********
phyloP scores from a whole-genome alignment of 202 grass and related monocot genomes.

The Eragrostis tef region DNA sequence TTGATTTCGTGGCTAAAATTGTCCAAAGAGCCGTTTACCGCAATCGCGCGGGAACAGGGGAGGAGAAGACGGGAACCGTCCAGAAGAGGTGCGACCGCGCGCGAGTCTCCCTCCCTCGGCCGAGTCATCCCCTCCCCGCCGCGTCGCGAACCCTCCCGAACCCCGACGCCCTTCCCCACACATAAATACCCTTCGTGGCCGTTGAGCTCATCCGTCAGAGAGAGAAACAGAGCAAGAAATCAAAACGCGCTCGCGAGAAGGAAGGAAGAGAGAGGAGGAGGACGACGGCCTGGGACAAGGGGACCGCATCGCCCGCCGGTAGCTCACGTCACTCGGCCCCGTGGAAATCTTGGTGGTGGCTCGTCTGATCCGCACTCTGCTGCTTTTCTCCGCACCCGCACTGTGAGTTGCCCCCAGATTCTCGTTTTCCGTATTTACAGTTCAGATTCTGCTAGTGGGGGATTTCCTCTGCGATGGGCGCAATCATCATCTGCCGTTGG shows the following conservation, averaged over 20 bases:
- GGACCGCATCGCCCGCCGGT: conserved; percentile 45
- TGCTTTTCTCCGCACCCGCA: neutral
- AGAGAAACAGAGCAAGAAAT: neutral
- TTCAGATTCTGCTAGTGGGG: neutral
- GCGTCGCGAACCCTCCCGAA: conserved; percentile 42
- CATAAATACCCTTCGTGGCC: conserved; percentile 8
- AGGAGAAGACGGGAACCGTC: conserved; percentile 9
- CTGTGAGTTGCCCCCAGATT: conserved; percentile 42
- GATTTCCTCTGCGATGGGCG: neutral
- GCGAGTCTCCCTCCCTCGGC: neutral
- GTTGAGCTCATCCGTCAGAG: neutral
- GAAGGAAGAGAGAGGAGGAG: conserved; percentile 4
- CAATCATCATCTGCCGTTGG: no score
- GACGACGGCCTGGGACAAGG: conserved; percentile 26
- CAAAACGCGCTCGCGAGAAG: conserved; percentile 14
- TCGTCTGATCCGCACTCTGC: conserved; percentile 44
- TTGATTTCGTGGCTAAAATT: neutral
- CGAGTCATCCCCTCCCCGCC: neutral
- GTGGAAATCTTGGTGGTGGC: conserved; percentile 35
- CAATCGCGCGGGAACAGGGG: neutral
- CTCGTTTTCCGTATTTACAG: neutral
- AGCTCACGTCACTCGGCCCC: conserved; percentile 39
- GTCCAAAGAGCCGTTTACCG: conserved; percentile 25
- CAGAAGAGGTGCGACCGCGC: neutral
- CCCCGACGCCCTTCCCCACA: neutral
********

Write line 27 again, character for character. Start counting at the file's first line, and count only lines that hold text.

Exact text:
- CCCCGACGCCCTTCCCCACA: neutral